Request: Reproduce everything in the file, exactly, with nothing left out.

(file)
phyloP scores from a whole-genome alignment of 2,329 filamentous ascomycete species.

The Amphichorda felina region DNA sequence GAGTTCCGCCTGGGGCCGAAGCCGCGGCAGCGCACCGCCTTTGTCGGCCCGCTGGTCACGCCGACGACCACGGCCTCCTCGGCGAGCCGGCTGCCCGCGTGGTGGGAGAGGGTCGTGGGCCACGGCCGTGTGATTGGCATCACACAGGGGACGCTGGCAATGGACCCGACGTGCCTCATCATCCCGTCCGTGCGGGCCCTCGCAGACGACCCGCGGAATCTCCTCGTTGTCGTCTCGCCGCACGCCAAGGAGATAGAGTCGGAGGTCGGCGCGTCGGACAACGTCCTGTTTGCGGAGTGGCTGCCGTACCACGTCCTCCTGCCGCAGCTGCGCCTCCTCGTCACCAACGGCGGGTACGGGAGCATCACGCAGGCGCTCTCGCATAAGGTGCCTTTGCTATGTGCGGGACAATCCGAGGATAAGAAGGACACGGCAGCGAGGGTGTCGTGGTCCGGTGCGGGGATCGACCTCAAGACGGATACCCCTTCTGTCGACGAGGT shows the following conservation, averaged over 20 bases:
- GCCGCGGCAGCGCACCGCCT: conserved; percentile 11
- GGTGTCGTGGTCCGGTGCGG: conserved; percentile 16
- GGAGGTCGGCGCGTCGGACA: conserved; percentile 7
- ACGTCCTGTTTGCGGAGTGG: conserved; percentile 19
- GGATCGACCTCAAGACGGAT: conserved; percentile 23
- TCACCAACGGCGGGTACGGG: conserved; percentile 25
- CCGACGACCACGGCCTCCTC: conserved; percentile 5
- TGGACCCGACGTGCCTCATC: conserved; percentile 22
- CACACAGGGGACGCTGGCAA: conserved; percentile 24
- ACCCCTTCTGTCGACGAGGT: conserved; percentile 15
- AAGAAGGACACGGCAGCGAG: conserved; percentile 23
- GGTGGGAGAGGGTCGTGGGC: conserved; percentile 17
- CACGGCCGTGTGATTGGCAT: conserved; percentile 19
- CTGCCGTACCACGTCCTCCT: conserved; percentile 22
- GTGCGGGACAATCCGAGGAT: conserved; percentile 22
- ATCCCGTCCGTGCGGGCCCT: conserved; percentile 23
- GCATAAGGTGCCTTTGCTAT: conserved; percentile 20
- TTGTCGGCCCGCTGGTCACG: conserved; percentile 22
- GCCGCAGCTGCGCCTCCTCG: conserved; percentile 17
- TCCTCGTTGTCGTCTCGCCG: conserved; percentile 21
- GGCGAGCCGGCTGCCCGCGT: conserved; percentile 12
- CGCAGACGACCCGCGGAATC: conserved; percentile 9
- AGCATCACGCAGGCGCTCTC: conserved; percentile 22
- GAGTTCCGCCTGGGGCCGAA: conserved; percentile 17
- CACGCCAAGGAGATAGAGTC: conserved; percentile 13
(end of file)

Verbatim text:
phyloP scores from a whole-genome alignment of 2,329 filamentous ascomycete species.

The Amphichorda felina region DNA sequence GAGTTCCGCCTGGGGCCGAAGCCGCGGCAGCGCACCGCCTTTGTCGGCCCGCTGGTCACGCCGACGACCACGGCCTCCTCGGCGAGCCGGCTGCCCGCGTGGTGGGAGAGGGTCGTGGGCCACGGCCGTGTGATTGGCATCACACAGGGGACGCTGGCAATGGACCCGACGTGCCTCATCATCCCGTCCGTGCGGGCCCTCGCAGACGACCCGCGGAATCTCCTCGTTGTCGTCTCGCCGCACGCCAAGGAGATAGAGTCGGAGGTCGGCGCGTCGGACAACGTCCTGTTTGCGGAGTGGCTGCCGTACCACGTCCTCCTGCCGCAGCTGCGCCTCCTCGTCACCAACGGCGGGTACGGGAGCATCACGCAGGCGCTCTCGCATAAGGTGCCTTTGCTATGTGCGGGACAATCCGAGGATAAGAAGGACACGGCAGCGAGGGTGTCGTGGTCCGGTGCGGGGATCGACCTCAAGACGGATACCCCTTCTGTCGACGAGGT shows the following conservation, averaged over 20 bases:
- GCCGCGGCAGCGCACCGCCT: conserved; percentile 11
- GGTGTCGTGGTCCGGTGCGG: conserved; percentile 16
- GGAGGTCGGCGCGTCGGACA: conserved; percentile 7
- ACGTCCTGTTTGCGGAGTGG: conserved; percentile 19
- GGATCGACCTCAAGACGGAT: conserved; percentile 23
- TCACCAACGGCGGGTACGGG: conserved; percentile 25
- CCGACGACCACGGCCTCCTC: conserved; percentile 5
- TGGACCCGACGTGCCTCATC: conserved; percentile 22
- CACACAGGGGACGCTGGCAA: conserved; percentile 24
- ACCCCTTCTGTCGACGAGGT: conserved; percentile 15
- AAGAAGGACACGGCAGCGAG: conserved; percentile 23
- GGTGGGAGAGGGTCGTGGGC: conserved; percentile 17
- CACGGCCGTGTGATTGGCAT: conserved; percentile 19
- CTGCCGTACCACGTCCTCCT: conserved; percentile 22
- GTGCGGGACAATCCGAGGAT: conserved; percentile 22
- ATCCCGTCCGTGCGGGCCCT: conserved; percentile 23
- GCATAAGGTGCCTTTGCTAT: conserved; percentile 20
- TTGTCGGCCCGCTGGTCACG: conserved; percentile 22
- GCCGCAGCTGCGCCTCCTCG: conserved; percentile 17
- TCCTCGTTGTCGTCTCGCCG: conserved; percentile 21
- GGCGAGCCGGCTGCCCGCGT: conserved; percentile 12
- CGCAGACGACCCGCGGAATC: conserved; percentile 9
- AGCATCACGCAGGCGCTCTC: conserved; percentile 22
- GAGTTCCGCCTGGGGCCGAA: conserved; percentile 17
- CACGCCAAGGAGATAGAGTC: conserved; percentile 13